Isn’t it annoying when one of your ancestors’ vital records has incorrect information? It’s an official document – it should be correct! How dare they lie on a document that will be replicated in perpetuity on the family tree, requiring a proof summary to explain away the discrepancy! But it’s important to remember that sometimes, we should give our scorned ancestors a break; their records may be the product of excited distraction and not indicative of a desire to ruin their descendants’ family history research!
From a genealogist’s standpoint, my marriage certificate is a nightmare. We gave the wrong middle name for his father (Douglas instead of Daly), we married hundreds of miles away from home (in Vegas), and our witness was the on-duty security guard, a Mr. Ed Huggins.
My grandparents’ newly-found marriage certificate is similarly awful; a fact I can only admit now that the once-fruitless search is over. They eloped too, so one must assume that these discrepancies are based on their desire to not get caught! They were married in St. Bernard Parish, many miles away from their home in Avoyelles, and certainly not the New Orleans, where family legend has placed their marriage for nearly 90 years. Their ages are listed as 21 and 21, when in fact they were 19 and 17 (ahh, young love). And Grandma’s mother’s name is wrong. Sort of.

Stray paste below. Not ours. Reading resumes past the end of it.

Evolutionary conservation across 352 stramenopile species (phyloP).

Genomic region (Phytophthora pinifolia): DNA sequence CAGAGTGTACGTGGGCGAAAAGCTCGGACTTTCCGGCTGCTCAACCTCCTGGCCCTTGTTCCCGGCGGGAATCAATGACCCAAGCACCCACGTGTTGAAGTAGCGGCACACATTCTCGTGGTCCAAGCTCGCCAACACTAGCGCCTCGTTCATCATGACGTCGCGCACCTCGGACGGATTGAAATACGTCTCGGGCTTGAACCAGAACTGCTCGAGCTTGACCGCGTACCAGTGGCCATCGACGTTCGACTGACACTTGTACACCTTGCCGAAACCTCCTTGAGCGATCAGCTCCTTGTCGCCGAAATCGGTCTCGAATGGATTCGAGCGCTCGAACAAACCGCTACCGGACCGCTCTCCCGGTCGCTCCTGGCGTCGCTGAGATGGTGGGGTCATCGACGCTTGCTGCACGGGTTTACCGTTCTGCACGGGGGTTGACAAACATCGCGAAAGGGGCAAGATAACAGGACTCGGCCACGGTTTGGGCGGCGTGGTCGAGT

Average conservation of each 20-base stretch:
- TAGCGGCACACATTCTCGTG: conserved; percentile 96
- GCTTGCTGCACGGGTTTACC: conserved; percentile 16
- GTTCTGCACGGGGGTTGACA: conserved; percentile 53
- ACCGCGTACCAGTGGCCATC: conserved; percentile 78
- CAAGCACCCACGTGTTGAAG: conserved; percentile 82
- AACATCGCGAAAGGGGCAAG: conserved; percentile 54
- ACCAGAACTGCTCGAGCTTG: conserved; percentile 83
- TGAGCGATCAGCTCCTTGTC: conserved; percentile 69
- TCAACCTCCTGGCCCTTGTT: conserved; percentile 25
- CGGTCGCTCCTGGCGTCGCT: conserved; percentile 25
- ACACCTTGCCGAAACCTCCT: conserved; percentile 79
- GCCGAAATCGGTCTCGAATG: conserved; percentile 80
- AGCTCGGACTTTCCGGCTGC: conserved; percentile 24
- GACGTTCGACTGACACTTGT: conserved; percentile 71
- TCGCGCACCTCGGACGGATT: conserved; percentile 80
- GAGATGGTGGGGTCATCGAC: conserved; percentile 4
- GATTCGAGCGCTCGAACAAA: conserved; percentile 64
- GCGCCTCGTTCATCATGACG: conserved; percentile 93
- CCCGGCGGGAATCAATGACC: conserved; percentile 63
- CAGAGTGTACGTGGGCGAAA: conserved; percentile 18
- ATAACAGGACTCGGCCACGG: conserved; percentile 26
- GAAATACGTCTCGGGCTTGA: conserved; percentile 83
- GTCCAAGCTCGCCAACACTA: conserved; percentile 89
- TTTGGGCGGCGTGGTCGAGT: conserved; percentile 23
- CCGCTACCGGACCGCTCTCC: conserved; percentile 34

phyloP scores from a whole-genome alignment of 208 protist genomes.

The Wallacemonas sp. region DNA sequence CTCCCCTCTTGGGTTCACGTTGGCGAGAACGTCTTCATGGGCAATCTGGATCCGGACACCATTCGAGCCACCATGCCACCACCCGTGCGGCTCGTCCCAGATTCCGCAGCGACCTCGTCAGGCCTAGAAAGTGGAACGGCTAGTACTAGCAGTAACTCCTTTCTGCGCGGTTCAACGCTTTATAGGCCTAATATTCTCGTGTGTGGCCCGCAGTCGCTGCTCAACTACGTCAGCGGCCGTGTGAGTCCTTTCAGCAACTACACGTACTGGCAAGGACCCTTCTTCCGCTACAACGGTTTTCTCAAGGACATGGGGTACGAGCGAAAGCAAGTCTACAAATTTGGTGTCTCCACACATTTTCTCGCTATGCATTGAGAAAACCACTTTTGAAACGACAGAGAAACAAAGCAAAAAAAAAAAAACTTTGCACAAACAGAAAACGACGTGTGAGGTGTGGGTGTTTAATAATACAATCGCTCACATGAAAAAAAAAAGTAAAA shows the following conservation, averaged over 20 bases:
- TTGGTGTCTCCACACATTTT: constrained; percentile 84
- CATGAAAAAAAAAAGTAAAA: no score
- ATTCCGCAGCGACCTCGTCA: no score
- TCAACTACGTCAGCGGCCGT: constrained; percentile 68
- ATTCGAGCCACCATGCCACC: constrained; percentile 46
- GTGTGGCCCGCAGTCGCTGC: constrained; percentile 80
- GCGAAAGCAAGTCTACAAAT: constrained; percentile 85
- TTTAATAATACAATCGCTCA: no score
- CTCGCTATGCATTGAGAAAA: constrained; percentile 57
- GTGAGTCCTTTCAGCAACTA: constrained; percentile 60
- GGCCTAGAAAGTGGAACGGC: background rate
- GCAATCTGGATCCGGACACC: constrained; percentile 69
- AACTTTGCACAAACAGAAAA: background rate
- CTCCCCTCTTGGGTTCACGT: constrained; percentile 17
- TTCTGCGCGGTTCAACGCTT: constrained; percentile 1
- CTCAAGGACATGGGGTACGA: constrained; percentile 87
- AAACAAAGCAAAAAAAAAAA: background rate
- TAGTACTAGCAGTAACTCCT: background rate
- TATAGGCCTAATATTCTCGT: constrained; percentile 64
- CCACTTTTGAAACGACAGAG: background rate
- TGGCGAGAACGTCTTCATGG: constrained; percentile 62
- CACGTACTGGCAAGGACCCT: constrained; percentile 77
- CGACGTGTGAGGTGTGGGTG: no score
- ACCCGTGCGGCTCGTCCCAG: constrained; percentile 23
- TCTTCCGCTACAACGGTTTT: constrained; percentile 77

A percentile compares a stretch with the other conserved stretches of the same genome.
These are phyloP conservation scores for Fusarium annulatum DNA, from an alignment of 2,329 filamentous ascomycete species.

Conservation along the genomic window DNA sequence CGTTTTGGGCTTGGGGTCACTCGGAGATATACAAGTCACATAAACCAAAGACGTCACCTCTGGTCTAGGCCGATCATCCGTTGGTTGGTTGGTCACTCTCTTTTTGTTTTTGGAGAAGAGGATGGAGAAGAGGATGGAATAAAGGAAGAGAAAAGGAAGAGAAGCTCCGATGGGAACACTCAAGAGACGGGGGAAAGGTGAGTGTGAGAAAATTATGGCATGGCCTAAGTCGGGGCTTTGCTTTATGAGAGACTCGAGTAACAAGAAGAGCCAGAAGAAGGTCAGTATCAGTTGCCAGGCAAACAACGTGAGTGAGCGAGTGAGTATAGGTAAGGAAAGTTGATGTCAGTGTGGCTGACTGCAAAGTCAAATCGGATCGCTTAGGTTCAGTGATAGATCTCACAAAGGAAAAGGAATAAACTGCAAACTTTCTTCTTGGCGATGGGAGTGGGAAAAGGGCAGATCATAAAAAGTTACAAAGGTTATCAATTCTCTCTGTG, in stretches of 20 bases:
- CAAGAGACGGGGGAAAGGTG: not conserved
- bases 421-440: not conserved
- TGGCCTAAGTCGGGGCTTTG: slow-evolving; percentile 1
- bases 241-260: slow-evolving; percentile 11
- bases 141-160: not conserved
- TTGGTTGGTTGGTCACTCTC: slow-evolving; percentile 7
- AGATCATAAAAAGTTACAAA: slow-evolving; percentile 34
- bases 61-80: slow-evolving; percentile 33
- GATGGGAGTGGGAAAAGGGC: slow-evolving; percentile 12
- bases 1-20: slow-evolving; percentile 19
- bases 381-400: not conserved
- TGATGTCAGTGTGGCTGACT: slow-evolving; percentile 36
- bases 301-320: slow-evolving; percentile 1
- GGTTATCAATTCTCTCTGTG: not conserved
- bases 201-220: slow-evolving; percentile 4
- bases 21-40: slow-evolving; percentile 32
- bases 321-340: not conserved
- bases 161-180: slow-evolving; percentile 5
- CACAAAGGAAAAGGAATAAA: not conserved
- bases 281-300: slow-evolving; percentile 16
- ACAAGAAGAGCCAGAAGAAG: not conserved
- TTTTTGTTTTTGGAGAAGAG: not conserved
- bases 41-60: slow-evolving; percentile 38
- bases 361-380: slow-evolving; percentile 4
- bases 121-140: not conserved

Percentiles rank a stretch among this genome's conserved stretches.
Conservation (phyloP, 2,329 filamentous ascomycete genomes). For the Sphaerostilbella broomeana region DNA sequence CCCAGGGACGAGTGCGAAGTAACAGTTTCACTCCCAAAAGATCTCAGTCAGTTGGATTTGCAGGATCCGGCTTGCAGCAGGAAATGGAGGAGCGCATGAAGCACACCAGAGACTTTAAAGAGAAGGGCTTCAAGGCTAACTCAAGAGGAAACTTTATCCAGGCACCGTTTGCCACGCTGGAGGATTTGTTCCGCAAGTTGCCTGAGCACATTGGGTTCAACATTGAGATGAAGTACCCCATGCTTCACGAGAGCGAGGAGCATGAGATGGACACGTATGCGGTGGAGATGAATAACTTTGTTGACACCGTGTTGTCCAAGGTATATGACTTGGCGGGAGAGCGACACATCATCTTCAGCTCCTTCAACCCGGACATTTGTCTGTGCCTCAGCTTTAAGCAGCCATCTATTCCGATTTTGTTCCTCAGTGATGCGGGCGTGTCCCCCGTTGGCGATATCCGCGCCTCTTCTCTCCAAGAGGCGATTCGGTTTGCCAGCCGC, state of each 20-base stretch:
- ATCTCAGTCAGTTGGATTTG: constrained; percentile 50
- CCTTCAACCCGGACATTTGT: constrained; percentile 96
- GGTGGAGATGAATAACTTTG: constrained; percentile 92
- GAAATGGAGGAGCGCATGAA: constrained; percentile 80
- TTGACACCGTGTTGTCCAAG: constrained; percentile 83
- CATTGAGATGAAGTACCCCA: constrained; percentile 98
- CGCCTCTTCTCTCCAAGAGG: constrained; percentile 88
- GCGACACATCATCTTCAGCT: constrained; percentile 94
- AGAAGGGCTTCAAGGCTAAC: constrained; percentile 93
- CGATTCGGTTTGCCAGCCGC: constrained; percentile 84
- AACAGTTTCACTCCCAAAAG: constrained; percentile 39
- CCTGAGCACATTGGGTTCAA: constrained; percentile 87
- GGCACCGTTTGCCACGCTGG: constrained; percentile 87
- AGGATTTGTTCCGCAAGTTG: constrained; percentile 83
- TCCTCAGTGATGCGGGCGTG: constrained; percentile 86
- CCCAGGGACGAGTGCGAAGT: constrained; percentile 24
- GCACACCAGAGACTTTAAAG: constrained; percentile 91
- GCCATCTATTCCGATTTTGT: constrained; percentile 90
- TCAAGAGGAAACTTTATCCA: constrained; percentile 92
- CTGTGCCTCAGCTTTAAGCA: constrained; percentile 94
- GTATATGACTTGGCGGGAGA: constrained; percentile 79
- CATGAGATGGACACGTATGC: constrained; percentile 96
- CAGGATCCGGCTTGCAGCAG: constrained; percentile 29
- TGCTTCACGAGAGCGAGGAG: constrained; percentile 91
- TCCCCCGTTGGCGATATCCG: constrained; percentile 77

Interestingly, this taught me something crucial about my great grandmother. For years I have come across her name listed as “Martha Elizabeth O Bannon” on various online trees and even in published compilations, but I never understood the “Martha” part. In every record I can find of my great grandmother, her name is Elizabeth or Lizzie. I know that her name was Elizabeth; my mother’s middle name is Beth in her honor, shortened because “Mamaw” wouldn’t let my grandma name her Elizabeth, just in case people started calling her the hated nickname, Lizzie.
But Grandma’s marriage certificate clearly lists her mother’s name as Martha. Based on her insistence that my mother’s middle name not be Elizabeth, but Beth so as to avoid the hated Lizzie nickname, I assume Mamaw called herself Martha for the same reason.
But sometimes they really are just trying to be evil. A client of mine has in her possession a similarly awful death certificate, whose purpose was to confuse the powers that be. Around 1929, William Latimer abandoned his wife Mary Maude and their family of four children and went to live with another woman named Beatrice. In 1930 he listed himself on the census as a widower who was a lodger in Beatrice’s household. On his death certificate (in 1949), his spouse is listed as Beatrice Latimer. The funny thing is, he and Mary Maude never divorced, and she lived until 1975!
What a cad!